It will be understood that changes and modifications can be made to the above described embodiment without departing from the spirit and scope of the invention. Thus, for example, sides 16 may be manufactured substantially as described but without the flange portions. In such an embodiment, sides 16 would be secured to upper member 12 by male-female fibron attachment system such as is marketed under the trademark VELCRO. In such an embodiment, covering 36 may have secured thereto the female fibrons with the male fibrons being secured to the side walls 16. This would eliminate the necessity of flange portions. By employing the arrangement of the fibrons above-mentioned, irritation of the foot of the wearer by the male fibrons would be avoided.
Still further, the structure may include an elastic strap or like means such as is generally designated by reference numeral 72 between members 10 and 12 to relieve any stress on the stitching joining these two components together.
In a still further embodiment, a portion of the core 38 proximate the toe area may be "slit" for a portion of its depth and the coverings 34 and 36 stitched together so as to bend a portion of the upper foot member 12 downwardly to protect the toe area.
Still further, stitching may be employed in any of members 10, 12 or 14 to "bend" these members to have an arcuate configuration similar to that which it would have in use. All such changes and modifications are believed to be within the scope of the present invention.
|Cited Patent||Filing date||Publication date||Applicant||Title|
|US2697886 *||Sep 15, 1951||Dec 28, 1954||Spinali Salvatore C||Shin protecting boot|
|US3304629 *||Oct 22, 1965||Feb 21, 1967||Meyers Michael D||Simulated costume or theatrical footwear|
|US3693270 *||Jan 8, 1971||Sep 26, 1972||Murray Brian L||Internal pads for rubber footwear|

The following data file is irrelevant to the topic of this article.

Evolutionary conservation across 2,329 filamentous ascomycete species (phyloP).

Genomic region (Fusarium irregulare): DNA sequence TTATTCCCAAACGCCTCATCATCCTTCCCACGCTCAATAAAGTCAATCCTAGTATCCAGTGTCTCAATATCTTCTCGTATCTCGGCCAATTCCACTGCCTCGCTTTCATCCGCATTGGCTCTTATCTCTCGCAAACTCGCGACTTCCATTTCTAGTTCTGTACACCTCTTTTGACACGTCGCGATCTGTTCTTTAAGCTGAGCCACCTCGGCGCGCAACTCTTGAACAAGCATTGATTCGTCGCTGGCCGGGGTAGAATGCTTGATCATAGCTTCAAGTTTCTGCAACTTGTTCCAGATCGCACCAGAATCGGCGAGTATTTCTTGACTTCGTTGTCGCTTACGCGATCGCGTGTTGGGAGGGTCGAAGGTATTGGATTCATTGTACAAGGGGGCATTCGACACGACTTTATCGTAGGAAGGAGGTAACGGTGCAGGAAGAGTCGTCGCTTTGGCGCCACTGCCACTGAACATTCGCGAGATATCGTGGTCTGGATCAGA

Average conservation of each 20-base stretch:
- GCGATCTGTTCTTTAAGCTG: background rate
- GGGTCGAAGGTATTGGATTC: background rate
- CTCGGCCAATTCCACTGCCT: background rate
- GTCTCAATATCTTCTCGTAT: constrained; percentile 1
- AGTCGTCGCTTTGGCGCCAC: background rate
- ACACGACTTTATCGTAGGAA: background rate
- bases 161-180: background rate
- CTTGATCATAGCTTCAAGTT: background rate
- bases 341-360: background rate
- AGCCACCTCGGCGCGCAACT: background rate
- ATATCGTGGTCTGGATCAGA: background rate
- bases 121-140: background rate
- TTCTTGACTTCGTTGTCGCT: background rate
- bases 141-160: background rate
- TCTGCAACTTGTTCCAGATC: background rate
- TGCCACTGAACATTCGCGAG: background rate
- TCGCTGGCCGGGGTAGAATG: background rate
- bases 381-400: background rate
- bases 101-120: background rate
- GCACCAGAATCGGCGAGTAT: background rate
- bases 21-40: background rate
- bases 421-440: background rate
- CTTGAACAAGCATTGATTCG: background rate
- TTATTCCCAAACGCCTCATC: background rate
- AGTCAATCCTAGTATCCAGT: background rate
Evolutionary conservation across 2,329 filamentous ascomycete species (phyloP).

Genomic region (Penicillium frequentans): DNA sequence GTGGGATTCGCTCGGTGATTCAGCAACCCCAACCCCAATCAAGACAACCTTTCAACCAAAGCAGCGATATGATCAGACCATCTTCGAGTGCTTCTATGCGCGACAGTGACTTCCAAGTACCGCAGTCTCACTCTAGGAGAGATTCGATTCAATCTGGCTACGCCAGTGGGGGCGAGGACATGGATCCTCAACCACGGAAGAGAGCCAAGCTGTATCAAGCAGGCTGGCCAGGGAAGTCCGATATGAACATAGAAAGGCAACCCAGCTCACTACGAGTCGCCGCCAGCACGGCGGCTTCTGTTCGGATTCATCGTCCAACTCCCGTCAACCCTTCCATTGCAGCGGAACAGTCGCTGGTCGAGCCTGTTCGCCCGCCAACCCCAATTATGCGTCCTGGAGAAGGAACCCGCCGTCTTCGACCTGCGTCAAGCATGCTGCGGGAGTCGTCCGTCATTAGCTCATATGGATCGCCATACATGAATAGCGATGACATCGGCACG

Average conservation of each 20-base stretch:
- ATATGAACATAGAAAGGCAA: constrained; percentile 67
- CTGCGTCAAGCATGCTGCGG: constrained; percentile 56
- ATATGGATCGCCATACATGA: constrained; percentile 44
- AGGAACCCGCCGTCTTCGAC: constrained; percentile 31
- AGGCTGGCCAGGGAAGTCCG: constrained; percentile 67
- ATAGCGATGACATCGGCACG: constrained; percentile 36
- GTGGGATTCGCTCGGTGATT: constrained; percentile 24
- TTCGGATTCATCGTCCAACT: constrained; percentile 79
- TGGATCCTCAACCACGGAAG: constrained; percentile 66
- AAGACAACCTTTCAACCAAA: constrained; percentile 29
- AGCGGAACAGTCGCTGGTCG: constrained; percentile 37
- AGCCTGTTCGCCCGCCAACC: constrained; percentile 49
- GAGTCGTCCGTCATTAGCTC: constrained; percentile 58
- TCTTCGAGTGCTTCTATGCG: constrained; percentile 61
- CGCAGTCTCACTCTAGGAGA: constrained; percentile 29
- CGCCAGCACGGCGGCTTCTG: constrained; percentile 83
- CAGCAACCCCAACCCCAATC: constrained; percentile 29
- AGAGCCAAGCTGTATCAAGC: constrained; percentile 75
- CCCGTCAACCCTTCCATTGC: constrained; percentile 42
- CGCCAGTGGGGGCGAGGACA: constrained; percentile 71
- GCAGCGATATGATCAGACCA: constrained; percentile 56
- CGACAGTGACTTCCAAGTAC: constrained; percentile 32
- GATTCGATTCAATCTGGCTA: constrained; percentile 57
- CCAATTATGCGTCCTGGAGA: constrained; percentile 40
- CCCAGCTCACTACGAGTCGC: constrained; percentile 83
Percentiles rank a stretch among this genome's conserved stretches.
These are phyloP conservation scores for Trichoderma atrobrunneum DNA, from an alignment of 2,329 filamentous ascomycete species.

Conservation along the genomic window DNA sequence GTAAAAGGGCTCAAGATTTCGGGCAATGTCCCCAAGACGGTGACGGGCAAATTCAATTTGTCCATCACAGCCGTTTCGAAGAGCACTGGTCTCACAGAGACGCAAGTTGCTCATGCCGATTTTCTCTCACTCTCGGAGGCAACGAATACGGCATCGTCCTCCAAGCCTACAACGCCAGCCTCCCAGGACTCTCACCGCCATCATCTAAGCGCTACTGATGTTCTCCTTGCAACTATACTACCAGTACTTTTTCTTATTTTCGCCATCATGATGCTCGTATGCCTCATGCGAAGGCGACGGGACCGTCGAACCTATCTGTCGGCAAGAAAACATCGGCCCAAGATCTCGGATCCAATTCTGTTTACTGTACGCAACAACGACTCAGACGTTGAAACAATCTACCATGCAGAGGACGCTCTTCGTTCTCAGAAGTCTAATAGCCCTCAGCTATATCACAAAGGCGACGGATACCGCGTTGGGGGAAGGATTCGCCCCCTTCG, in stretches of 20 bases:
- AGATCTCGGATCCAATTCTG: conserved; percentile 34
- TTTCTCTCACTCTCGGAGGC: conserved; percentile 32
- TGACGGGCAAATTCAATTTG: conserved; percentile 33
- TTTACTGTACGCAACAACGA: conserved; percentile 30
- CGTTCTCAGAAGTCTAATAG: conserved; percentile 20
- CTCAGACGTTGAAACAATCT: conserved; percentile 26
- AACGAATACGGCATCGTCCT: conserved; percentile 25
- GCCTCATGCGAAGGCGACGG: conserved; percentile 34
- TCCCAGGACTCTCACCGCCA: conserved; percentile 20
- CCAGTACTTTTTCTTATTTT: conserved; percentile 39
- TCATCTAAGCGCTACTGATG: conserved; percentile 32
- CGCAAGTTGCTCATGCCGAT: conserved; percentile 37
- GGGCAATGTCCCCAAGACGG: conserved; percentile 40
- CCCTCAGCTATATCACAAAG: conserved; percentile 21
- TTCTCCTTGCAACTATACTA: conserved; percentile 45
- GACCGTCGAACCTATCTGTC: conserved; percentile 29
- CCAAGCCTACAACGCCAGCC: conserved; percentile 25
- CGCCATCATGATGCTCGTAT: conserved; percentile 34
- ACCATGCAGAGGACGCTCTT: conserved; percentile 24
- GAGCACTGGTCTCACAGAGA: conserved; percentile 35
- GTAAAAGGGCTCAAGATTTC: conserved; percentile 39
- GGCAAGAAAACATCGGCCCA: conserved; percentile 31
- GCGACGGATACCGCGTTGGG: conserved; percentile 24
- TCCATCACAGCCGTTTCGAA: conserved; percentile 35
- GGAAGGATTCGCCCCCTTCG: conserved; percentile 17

|US3769722 *||May 10, 1972||Nov 6, 1973||Rhee J||Protective shoe|
|Citing Patent||Filing date||Publication date||Applicant||Title|
|US4103437 *||Feb 24, 1977||Aug 1, 1978||Lawrence Michael Dillard||Karate combat shoe|
|US4190971 *||Jul 18, 1978||Mar 4, 1980||Pro-Tect, Inc.||Karate foot protector|
|US4194308 *||May 18, 1978||Mar 25, 1980||L-Lt-Produkter||Boot blank|
|US4361912 *||Sep 19, 1980||Dec 7, 1982||Arthur Lawrence E||Karate protective equipment|
|US4397105 *||Oct 23, 1981||Aug 9, 1983||Richardson James M||Karate shoe|
|US4497070 *||Dec 16, 1982||Feb 5, 1985||Macho Products, Inc.||Unitary leg and foot protective device|
|US4599812 *||Oct 15, 1985||Jul 15, 1986||Harmsen Wayne A||Leggings|
|US4624015 *||Aug 27, 1984||Nov 25, 1986||Bottoms James D||Karate and kick boxing protective boot|
|US5211672 *||Oct 17, 1991||May 18, 1993||Andujar Edward M||Protective shoe|
|US7739810 *||Dec 1, 2006||Jun 22, 2010||Nike, Inc.||Article of footwear for contact sports|
|US20080127520 *||Dec 1, 2006||Jun 5, 2008||Tom Luedecke||Article of Footwear for Contact Sports|
|U.S. Classification||36/106, 36/2.00R|
|International Classification||A43B5/00, A63B71/12, A43B7/32|
|Cooperative Classification||A43B5/00, A63B2071/1283, A43B7/32, A63B2071/1258, A63B71/1225|
|European Classification||A63B71/12L, A43B5/00, A43B7/32|